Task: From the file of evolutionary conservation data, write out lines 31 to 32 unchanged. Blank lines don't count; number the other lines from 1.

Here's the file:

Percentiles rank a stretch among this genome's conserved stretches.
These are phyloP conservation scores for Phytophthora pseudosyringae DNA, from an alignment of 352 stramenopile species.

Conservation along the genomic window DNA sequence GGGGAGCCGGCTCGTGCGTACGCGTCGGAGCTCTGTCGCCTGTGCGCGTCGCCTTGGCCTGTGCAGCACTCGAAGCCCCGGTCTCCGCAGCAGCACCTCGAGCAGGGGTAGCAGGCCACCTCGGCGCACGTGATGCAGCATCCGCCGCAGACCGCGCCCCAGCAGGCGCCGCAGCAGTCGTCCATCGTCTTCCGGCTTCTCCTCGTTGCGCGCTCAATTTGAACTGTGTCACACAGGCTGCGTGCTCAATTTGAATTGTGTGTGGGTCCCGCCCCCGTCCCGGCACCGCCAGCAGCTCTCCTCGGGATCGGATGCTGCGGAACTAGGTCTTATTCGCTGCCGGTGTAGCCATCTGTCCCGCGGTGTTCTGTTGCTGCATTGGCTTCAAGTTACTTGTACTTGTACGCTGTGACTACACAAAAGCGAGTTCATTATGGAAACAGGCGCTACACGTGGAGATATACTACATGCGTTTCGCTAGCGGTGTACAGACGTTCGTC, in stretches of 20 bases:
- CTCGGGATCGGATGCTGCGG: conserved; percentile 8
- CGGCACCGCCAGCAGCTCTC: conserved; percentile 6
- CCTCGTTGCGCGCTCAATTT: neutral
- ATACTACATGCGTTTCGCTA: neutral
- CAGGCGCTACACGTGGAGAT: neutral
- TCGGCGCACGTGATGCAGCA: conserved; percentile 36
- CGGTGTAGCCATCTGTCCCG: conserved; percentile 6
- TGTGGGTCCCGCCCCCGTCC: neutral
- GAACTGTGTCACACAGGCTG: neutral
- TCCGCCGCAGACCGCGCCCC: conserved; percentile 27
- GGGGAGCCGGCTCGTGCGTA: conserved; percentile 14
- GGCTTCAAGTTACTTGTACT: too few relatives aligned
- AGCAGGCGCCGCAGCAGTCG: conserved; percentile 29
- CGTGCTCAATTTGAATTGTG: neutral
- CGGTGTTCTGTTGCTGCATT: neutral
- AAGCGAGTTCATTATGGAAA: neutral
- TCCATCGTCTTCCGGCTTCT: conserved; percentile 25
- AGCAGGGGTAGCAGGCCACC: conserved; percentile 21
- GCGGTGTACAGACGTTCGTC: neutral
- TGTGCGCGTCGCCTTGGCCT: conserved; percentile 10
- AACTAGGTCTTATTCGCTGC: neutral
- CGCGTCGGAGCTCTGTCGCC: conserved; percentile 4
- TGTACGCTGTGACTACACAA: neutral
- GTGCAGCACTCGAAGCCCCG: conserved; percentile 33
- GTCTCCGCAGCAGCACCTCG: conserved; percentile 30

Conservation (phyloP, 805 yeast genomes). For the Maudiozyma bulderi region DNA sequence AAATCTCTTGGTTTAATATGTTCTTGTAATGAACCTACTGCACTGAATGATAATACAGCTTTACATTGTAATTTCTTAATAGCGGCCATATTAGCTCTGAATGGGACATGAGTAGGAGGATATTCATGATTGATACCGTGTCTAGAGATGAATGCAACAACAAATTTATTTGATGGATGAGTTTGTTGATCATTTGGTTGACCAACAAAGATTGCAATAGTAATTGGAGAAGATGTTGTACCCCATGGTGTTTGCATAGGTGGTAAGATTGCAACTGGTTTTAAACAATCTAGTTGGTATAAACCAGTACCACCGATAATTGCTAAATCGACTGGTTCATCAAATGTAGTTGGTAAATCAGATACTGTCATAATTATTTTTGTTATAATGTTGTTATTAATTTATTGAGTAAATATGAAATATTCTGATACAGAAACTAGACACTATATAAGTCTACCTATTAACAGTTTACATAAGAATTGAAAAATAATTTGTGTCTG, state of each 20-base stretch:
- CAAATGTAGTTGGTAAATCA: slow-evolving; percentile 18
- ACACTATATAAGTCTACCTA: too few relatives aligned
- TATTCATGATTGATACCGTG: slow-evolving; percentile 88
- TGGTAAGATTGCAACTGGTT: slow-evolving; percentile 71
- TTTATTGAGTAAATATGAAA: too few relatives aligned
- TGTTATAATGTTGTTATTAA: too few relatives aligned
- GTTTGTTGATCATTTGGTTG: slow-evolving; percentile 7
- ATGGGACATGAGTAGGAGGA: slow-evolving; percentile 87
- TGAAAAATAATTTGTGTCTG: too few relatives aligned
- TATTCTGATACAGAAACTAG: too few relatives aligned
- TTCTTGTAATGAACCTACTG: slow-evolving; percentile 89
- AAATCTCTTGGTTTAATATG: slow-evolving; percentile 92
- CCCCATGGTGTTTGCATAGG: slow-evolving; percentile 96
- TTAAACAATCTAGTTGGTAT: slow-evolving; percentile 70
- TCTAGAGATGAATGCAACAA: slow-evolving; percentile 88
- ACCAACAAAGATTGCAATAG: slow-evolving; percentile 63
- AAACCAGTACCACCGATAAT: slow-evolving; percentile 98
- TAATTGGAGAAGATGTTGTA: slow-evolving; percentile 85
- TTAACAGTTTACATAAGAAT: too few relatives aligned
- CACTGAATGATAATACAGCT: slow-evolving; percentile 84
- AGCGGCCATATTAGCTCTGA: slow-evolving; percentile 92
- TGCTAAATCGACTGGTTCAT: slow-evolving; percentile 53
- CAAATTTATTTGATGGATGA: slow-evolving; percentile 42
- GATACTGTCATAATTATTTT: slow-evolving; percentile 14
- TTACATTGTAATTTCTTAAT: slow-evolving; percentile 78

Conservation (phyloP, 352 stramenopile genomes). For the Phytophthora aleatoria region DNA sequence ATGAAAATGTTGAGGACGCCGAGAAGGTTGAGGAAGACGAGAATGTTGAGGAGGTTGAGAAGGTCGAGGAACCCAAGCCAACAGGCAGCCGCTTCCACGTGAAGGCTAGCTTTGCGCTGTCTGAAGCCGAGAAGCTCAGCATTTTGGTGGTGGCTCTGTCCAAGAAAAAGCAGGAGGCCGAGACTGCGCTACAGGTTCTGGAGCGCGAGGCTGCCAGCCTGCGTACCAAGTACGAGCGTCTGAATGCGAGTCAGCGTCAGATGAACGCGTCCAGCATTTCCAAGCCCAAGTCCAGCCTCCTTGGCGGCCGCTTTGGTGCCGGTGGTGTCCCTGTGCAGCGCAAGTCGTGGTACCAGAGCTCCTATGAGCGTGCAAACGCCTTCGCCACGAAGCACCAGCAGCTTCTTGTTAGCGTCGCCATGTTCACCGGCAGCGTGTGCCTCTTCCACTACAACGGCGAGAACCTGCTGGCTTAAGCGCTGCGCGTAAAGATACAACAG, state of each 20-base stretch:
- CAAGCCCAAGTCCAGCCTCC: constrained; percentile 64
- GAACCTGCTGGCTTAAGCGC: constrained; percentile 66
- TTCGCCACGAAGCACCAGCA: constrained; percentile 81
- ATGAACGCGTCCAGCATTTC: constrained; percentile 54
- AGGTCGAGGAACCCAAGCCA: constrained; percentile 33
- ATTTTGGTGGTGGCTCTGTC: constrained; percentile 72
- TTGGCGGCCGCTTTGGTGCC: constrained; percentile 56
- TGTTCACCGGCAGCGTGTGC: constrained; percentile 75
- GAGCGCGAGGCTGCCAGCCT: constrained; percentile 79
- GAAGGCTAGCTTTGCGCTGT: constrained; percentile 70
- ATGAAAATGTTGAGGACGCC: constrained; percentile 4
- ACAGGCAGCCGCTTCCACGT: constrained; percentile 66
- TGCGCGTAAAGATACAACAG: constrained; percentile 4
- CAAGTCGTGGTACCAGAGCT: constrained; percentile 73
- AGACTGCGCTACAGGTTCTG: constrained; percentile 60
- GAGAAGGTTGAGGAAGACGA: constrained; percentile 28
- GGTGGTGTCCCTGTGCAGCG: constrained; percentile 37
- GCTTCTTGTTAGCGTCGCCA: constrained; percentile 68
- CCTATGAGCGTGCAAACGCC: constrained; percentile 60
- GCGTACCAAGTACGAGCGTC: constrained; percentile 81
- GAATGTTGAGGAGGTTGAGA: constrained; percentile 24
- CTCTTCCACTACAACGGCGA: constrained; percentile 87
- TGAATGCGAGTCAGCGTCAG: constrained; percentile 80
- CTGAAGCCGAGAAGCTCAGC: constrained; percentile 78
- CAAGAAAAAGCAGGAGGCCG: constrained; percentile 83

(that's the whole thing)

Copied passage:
- ACACTATATAAGTCTACCTA: too few relatives aligned
- TATTCATGATTGATACCGTG: slow-evolving; percentile 88